The doctor told me all the swabs from Monday had come back negative. They only one they didn’t have back was chlamydia but since I had been tested for that before by the very same hospital (routine during infertility testing) she knew I didn’t have it. She then said she wanted to do a transvaginal ultrasound because she suspected my cervix was short. She discovered that not only was it short, but also slightly open. It was definitely not open on the Monday, and she suspected that it had happened overnight, at the same time I had the backache. She could also see some yellowish “gunk” beyond the opening – inside my uterus – which led her to suspect infection. I was then told I was being admitted, that they hoped putting me on bed rest would stop me from dilating further, but if I actively started having contractions they couldn’t give me anything to stop them that early in my pregnancy. Somebody came by to take blood so they could confirm whether there really was an infection and the doctor then also did an abdominal ultrasound to look at the babies. Again, I’m hazy on time, but I think it was 12:30 (I now wish I had checked!). Both babies were doing fine, great heartbeats and I could see them moving around on the screen. That was the last time I would see them alive. I called Jan to tell him what was happening (he was now waiting for a train) and then settled down to wait.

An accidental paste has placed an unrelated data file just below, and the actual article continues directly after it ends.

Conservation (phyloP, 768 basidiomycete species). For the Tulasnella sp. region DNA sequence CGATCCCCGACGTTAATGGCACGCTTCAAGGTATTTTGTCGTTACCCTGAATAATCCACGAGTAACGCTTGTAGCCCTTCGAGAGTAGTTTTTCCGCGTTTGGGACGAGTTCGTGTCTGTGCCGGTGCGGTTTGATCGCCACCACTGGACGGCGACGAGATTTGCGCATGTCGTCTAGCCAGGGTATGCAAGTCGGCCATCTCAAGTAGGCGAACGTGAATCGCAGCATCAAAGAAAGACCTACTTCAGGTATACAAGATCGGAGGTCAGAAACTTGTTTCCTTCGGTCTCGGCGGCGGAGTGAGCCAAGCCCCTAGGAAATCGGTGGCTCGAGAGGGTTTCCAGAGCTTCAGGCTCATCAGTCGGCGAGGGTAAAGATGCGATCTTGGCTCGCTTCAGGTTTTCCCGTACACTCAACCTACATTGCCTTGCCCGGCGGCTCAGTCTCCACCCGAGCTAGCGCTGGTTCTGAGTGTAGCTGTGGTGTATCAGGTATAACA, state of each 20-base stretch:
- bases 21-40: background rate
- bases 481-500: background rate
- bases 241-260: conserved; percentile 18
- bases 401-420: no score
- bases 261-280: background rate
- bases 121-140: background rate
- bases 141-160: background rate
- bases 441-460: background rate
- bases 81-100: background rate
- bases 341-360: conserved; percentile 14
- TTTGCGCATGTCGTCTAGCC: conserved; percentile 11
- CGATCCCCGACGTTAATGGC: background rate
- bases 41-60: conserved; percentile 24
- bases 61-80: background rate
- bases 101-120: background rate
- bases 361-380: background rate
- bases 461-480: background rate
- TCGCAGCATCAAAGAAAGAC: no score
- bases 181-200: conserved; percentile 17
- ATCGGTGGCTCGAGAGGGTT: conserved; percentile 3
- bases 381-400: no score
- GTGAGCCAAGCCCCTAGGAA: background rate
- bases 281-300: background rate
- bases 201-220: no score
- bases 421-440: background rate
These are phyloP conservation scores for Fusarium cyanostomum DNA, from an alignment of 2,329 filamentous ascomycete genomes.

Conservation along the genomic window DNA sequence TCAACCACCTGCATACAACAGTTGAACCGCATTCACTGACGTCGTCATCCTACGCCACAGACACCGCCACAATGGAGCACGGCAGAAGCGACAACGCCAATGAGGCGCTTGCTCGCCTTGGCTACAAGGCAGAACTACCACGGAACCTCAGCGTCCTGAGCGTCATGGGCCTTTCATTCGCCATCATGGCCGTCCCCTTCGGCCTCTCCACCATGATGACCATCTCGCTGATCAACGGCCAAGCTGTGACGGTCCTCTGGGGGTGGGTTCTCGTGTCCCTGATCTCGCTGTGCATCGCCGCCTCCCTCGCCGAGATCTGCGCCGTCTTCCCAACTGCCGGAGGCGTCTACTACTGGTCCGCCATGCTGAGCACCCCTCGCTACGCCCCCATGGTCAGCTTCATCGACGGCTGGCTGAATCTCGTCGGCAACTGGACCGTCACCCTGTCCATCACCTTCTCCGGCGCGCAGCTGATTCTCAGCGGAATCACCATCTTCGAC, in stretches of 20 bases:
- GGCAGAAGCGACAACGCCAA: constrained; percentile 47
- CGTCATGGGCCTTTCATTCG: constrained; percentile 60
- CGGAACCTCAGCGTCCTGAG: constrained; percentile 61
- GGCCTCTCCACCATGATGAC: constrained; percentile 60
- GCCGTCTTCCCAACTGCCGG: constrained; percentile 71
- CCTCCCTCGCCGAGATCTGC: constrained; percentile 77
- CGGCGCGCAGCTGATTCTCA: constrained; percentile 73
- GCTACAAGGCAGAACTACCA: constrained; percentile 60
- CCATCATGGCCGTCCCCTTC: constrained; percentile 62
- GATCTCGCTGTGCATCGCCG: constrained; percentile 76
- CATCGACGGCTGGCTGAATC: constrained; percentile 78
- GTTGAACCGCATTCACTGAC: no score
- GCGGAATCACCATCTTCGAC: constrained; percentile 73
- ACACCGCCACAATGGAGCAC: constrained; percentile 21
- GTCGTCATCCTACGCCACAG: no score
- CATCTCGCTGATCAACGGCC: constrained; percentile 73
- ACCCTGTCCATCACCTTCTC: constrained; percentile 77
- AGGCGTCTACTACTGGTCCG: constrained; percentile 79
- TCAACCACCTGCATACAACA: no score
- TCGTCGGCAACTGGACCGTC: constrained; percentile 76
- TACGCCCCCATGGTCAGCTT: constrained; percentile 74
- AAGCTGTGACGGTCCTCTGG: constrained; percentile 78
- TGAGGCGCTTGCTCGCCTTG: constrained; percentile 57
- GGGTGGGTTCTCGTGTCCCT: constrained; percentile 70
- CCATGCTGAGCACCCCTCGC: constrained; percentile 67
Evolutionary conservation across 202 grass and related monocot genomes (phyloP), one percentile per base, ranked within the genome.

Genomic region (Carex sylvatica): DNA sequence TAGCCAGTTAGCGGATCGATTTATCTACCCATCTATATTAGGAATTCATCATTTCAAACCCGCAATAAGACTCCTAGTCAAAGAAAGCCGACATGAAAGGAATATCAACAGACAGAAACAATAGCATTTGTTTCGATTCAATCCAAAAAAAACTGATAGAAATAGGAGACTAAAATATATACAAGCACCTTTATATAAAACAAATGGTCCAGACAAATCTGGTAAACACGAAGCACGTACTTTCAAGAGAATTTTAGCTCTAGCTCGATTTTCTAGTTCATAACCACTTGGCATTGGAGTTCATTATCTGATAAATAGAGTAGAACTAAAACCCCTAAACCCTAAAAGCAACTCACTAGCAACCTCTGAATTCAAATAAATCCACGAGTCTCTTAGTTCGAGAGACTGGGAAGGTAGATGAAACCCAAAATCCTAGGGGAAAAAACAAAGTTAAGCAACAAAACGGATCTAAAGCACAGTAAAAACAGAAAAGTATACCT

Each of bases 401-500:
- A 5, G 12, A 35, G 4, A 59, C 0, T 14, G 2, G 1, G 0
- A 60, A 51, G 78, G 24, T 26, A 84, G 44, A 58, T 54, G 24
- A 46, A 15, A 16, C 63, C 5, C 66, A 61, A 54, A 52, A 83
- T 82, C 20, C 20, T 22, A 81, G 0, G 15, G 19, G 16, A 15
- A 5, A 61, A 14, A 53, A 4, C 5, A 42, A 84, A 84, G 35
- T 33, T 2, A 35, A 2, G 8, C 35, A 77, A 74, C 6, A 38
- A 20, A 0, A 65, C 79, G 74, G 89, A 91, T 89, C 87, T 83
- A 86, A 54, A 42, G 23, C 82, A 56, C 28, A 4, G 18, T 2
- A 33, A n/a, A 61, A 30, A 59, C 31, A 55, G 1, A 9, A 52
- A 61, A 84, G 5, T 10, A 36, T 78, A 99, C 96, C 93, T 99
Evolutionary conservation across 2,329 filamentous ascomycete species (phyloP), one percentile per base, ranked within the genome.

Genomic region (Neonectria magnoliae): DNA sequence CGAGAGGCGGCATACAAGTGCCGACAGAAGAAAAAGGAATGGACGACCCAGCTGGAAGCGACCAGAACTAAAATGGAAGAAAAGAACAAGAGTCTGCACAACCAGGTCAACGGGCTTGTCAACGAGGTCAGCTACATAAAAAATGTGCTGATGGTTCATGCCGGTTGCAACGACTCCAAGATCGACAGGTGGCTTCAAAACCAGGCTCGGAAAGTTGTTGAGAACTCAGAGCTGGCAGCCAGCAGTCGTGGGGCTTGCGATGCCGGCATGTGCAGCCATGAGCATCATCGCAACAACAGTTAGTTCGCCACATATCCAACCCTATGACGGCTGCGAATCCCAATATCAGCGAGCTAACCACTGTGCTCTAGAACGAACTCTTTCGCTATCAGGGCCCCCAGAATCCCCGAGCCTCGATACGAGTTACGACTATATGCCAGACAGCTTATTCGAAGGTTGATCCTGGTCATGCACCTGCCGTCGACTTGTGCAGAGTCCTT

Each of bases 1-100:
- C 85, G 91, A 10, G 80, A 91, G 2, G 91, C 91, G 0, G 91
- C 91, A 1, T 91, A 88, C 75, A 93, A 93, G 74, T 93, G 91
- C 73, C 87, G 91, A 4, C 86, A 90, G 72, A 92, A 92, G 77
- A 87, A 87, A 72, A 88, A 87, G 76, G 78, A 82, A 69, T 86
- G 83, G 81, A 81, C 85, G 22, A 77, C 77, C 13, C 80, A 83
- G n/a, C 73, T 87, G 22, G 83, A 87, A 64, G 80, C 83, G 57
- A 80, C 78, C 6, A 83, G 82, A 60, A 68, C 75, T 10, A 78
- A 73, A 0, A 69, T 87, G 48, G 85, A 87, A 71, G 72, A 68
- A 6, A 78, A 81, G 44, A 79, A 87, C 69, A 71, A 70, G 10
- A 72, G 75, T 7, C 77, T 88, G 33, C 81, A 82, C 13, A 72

I lay in the doctor’s office for what felt like forever waiting for the admission to be sorted. During that time I had no more pain or uterus tightening, but when the nurses showed up to take my upstairs I stood up and immediately felt a gush of liquid that leaked down my legs. The nurse had me pull down my pants and we saw clear liquid dripping out of me. I was given a pad and made to lie back down while they made more frantic phone calls. At this point I was terrified but trying to stay calm. Before we went up I got another, thicker, pad before being taken to the ward lying on the bed… no more standing for me! Once upstairs, the nurses gave the doctor my first pad for testing and I was moved over to the bed on the ward. The doctor came back a short time later and confirmed that the liquid was amniotic fluid and it was now even more likely that I would go into active labour. She told me that if I did start having contractions they would let me give birth by myself and explained what would happen if I needed an operation (curettage – the C in D&C) to remove any remaining tissue or parts of the placenta. An anaesthetist also came by to explain their role and get my consent for things, and a nurse then came to place an IV, at first just for saline. I was then also allowed to order lunch (I had eaten half a slice of toast all day). Shortly before 3 p.m. I had another ultrasound – because I was now leaking fluid the doctor wanted to check the babies’ heartbeats. The screen was turned slightly away and I couldn’t see anything, but they told me that both babies had strong heartbeats and were still moving around happily. Baby A’s sac had lost a lot of amniotic fluid but baby B’s sac was still intact. I was allowed to go to the loo (on what I can only describe as a potty chair!) and could still feel the amniotic fluid leaking out of me. I was also still spotting and it was more red than pink. By this point my only thought was please, please hang on until Jan gets here. I was having intermittent pains in my back and sides by this point, but not too bad and nothing I would describe as regular.